regulation (maintain homeostasis)
-works by using chemicals formed by special cells to regulate processes throughout the body.
-responses are slower, but last longer.
the chemicals that are involved in regulation in the the endocrine system.
-released directly into the bloodstream
hormones travel in the blood until they reach this. which contains compatible receptors on its surface
are chemically specific , they can only bind to hormones meant for that receptor (same shape, lock and key)
responses of the endocrine system regulate:
growth, blood pressure, immune responses, the rate of metabolism, muscle contraction, responses to stress, digestion, the development and function of the reproductive system
release secretions through tubes or ducts.
-examples: sweat from glands, digestive enzymes from pancreas
what the endocrine system uses to maintain homeostasis
uses this for body temp. regulation, regulation of water & blood sugar regulation
- cause-effect mechanism
a change detected in the body causes an action in the appropriate area, which will return the body to its original condition
-example "A" causes a change in "B" which than causes a change back in "A"
the body doesn't produce enough insulin (type 1) or the body doesn't respond to the insulin (type 2) and blood glucose remains high
it function is to maintain homeostasis by controlling and coordinating functions throughout the body and responding to the internal and external stimuli
contains the nucleus and most of the cytoplasm of the cell. the site of metabolic activity
branched extensions off of the cell body which carry impulses from other neurons to the cell body
long fiber that carries the impulses away from the cell body to other neurons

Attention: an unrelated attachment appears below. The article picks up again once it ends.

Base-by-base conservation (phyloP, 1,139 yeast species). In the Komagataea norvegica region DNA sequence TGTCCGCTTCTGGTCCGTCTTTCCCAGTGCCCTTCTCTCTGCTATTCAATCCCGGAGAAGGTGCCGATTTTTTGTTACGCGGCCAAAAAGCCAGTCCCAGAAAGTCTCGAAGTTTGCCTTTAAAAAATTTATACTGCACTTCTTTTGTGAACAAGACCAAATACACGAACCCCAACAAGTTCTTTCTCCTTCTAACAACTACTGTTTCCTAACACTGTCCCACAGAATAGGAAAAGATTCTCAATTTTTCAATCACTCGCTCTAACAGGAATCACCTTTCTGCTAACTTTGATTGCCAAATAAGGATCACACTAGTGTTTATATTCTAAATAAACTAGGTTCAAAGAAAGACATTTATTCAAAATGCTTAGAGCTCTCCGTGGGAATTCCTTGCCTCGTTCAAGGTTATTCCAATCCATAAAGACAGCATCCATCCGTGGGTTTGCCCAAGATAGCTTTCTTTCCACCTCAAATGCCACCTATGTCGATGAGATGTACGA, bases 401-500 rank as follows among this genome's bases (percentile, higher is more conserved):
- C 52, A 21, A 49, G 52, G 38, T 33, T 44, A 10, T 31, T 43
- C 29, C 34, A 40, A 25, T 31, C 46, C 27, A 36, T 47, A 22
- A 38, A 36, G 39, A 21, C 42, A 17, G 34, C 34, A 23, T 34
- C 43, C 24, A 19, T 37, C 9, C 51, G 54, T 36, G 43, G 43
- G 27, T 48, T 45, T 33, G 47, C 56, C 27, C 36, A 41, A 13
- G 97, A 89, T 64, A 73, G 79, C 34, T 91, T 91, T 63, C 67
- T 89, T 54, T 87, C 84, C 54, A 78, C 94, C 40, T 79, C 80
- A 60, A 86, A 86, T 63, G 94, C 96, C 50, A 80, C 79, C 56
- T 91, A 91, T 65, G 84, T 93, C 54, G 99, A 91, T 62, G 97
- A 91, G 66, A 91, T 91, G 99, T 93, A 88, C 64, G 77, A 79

-covered in a myelin sheet for insulation
bundles of neurons branching from the central nervous system to all parts of the body
-long axons of neurons bundle together
a type of neuron, located in the central nervous system, carries impulses between sensory and motor neurons
the nervous system is divided into these to major divisions...
central nervous system, peripheral nervous system
brain and spinal cord
-protected by 3 layers of connective tissue called meninges.
-space between the protective layers contains cerebra spinal fluid (CSF):
fluid acts as an absorber. allows exchange of nutrients and waste products between the blood and nervous tissue.
separated into 3 parts: cerebrum, cerebellum, brain steam.
-each part contains a pacific function of the body
controls voluntary or conscious activities of the body including intelligence and learning.
brain divided into this.
-left controls the right side of the body, while right controls the left side of the body.
receives messages from the sensory organs and relays the info to the cerebrum which causes a response.
connects the brain and spinal cord.
- controls involuntary body functions including blood pressure, heart rate, breathing and swallowing
-contains the pons and the medulla oblongata
main communication link between the brain and the rest of the body
-reflexes are produced directly here
peripheral nervous system
all nerves extending off of the brain and spinal cord
-sensory and motor function
transmits impulses from the central nervous system to the muscles or glands.
- two divisions: somatic and automatic
- controls activities that are under conscious control
-movement of skeletal muscles